Look, Batman’s been a solution in search of a problem for awhile now. Frank Miller’s The Dark Knight Returns and Tim Burton’s 1989 Batman film both brought Batman back to his darker, grimmer roots, and this step was probably necessary given how the character was trapped in the long shadow of the campy Adam West series for awhile. The difficulty was that, except for two appreciably maligned Joel Schumacher movies, Batman has been almost nothing but dark for awhile now. (The Timmverse respectfully balanced Batman’s darkness with the optimism of the DCU, but we’re well past that wonderful era by now.) Christopher Nolan’s movies ratcheted him into adult territory, and Ben Affleck’s performance in Batman v. Superman wrapped the character so far around the “serious” axle that he flew off and landed in the realm of self-parody. It was so serious, that Batman became silly.
The Lego Batman Movie is the cure to the grim n’ gritty cancer that’s been devouring the Dark Knight for three decades now. Spinning out of 2014’s wildly successful The Lego Movie, the aptly-named Lego Batman Movie will shatter through your stone cold adult heart and free the child within, while still winking at your grownup self with jokes the kids won’t get. It reminds us that at its heart, Batman is an equally ridiculous and inspiring children’s story, and it disassembles the lunacy and emotion of 78 years of Bat-history and rebuilds it out of little plastic bricks.
As a story, The Lego Batman Movie is all about relationships. Batman may be the heart of his own story, but he’s orbited by many, many characters that help define him. Without giving away too much, the film explores whether Batman (Will Arnett) can be defined in a vacuum–what does the ultimate crimefighter become when he exists in a vacuum? For all his money and fun gadgets, Batman doesn’t amount to much without his friends and his villains. And so, the movie deftly touches upon who Batman is in relation to Alfred (Ralph Fiennes), Robin (Michael Cera), Batgirl (Rosario Dawson), and in its own, perverse way (there’s that hidden adult humor!), the Joker (Zach Galifianakas).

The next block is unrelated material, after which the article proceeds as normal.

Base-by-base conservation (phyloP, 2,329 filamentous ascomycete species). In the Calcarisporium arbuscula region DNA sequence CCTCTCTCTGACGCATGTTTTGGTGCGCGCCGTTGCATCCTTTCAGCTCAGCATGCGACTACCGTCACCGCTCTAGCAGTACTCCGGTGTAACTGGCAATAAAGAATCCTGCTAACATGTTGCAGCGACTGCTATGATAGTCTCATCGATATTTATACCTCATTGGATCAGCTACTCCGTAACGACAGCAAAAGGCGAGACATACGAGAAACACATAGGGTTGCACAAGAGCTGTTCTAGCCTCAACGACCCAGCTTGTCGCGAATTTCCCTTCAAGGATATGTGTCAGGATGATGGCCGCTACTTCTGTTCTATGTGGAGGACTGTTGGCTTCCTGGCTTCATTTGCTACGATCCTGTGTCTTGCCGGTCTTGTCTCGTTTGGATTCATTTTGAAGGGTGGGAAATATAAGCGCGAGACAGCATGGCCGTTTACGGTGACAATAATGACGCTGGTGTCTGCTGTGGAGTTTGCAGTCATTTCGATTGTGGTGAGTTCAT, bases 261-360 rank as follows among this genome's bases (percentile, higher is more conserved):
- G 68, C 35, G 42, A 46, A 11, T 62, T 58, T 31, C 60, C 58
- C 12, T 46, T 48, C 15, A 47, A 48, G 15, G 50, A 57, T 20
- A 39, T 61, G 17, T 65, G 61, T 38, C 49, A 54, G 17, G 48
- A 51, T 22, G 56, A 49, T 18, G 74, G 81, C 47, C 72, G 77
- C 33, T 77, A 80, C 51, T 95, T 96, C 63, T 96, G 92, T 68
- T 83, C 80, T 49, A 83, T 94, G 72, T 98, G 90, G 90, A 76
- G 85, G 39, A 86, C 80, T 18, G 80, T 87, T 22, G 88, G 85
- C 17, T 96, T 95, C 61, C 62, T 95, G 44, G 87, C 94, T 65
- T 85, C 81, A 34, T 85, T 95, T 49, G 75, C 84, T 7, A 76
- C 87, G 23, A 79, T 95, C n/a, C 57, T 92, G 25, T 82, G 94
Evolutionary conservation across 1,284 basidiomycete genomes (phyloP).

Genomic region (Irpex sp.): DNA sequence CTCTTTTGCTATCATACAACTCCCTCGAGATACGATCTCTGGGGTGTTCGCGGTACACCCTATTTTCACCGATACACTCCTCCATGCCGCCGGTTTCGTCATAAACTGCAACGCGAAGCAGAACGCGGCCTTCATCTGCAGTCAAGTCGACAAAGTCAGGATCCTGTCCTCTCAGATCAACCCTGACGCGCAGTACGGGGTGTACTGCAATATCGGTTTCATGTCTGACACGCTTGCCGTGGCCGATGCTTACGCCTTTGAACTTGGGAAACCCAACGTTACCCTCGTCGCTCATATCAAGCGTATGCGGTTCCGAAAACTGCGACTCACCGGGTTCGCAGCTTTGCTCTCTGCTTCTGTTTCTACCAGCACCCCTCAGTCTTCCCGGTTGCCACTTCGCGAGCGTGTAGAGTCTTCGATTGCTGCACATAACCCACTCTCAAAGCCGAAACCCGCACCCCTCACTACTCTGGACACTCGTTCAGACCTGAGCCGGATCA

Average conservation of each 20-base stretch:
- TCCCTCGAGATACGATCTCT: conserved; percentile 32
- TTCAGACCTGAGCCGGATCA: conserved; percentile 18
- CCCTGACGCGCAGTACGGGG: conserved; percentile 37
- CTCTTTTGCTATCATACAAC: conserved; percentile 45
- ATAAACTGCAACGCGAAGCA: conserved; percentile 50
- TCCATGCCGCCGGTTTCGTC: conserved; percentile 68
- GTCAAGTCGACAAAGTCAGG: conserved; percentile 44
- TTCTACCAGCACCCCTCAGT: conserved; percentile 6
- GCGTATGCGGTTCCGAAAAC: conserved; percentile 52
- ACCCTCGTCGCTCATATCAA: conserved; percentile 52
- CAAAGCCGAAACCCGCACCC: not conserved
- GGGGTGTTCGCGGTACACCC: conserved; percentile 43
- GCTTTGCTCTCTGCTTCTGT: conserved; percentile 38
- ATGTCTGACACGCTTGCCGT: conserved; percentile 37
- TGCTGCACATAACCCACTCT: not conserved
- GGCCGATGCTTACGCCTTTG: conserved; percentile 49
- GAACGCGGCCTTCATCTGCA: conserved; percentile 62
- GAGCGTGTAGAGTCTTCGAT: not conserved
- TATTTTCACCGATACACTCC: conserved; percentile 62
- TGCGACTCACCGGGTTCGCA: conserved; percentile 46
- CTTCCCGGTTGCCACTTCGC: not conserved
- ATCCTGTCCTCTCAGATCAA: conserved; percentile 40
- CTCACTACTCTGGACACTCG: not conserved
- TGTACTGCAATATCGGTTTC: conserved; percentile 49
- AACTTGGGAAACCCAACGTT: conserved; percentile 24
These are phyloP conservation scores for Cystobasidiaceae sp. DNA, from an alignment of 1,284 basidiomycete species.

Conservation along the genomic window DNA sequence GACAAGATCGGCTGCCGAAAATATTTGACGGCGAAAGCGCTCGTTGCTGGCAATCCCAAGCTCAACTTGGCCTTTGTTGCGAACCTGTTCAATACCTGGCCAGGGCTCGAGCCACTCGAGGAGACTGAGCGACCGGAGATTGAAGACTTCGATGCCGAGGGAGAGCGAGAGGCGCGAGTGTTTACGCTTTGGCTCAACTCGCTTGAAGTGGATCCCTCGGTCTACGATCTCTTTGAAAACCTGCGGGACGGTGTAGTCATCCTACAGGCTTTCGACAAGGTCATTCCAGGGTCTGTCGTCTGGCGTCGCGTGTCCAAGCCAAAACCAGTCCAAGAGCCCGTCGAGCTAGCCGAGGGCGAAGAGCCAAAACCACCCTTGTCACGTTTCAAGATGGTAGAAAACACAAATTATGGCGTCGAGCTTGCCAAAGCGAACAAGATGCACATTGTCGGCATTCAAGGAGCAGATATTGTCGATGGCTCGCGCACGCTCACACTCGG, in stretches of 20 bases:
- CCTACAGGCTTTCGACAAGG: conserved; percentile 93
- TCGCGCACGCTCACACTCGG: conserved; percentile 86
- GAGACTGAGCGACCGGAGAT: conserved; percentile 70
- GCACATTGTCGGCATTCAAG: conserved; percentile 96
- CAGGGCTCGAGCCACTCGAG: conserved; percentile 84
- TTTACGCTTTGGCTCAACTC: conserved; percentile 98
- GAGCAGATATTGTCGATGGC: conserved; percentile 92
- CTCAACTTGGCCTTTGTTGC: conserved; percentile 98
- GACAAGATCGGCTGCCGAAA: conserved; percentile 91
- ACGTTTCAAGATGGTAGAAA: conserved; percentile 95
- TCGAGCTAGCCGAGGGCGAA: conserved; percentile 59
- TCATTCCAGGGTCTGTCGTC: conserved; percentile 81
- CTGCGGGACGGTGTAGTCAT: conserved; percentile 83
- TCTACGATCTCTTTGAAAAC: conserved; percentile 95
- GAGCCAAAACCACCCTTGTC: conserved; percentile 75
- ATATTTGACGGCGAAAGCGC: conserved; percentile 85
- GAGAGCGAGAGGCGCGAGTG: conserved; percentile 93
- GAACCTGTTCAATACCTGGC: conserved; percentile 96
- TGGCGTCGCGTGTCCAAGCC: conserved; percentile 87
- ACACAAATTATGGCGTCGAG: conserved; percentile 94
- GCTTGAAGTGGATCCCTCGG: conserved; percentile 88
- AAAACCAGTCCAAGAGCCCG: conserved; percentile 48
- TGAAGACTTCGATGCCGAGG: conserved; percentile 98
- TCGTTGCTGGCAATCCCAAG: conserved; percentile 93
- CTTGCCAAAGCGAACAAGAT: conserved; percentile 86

Keep in mind, through, that this is a Lego movie, and the role of little plastic bricks can’t be easily ignored. In this regard, The Lego Batman Movie doesn’t quite live up to its predecessor as a movie about Lego as a product. It’s unmistakably present; as in the previous movie, almost everything the film touches is hilarious made of Lego, and plenty of sight gags are present. Unlike Warner Home Video’s Lego Justice League cartoons which tell a distinct DC Comics story that just happens to use Lego animation, The Lego Batman Movie lives in and embraces a world where everything can be readily disassembled and remade into something else.
However, The Lego Movie was heavily themed around both creativity and nostalgia, the latter particularly driven by the cast–many of The Lego Movie‘s characters resembled minifigures in many Lego collector’s toyboxes. The Lego Batman Movie deviates in that regard–with the exception of Batman himself, most of the characters are unique designs specific to this movie (and, ironically, drove the accompanying toy line). Moreover, this movie lacks the surprise twist of The Lego Movie when the toys crossed over into the real world. There are hints that our human world still exists beyond the Lego Gotham City, but it’s not overtly explored as it was in the original (although fans of the Lego Dimensions video game may suspect that the movie is, in fact, an extension of that game–the Joker’s surprise allegiances in the story’s third act seems to cement it). That’s OK–the stunning moment of The Lego Movie would be difficult to duplicate here, and The Lego Batman Movie needs to stand on its own. But it’s not quite as celebratory of the creativity of the toy line…notwithstanding the film’s apocalyptic climax, which is resolved with a sight gag that every kid who’s ever used Lego will remember doing themselves.
Toy criticism aside, this is as flawless a Batman movie as they come. For all its silliness, The Lego Batman Movie references and celebrates as much of 78 years of Batman as it can. It’s full of Easter eggs, callbacks to earlier films, an all-star cast, and a delight of guest-stars and visual treats. One can easily predict that, for years to come, The Lego Batman Movie is going to outrank the ten theatrical Batman films that came before it. Yes, that includes Mask of the Phantasm.
And now, check out our video review!
Rating: Five 2×4 bricks out of five.
Thanks to Allied Baltimore for supplying the press screening passes.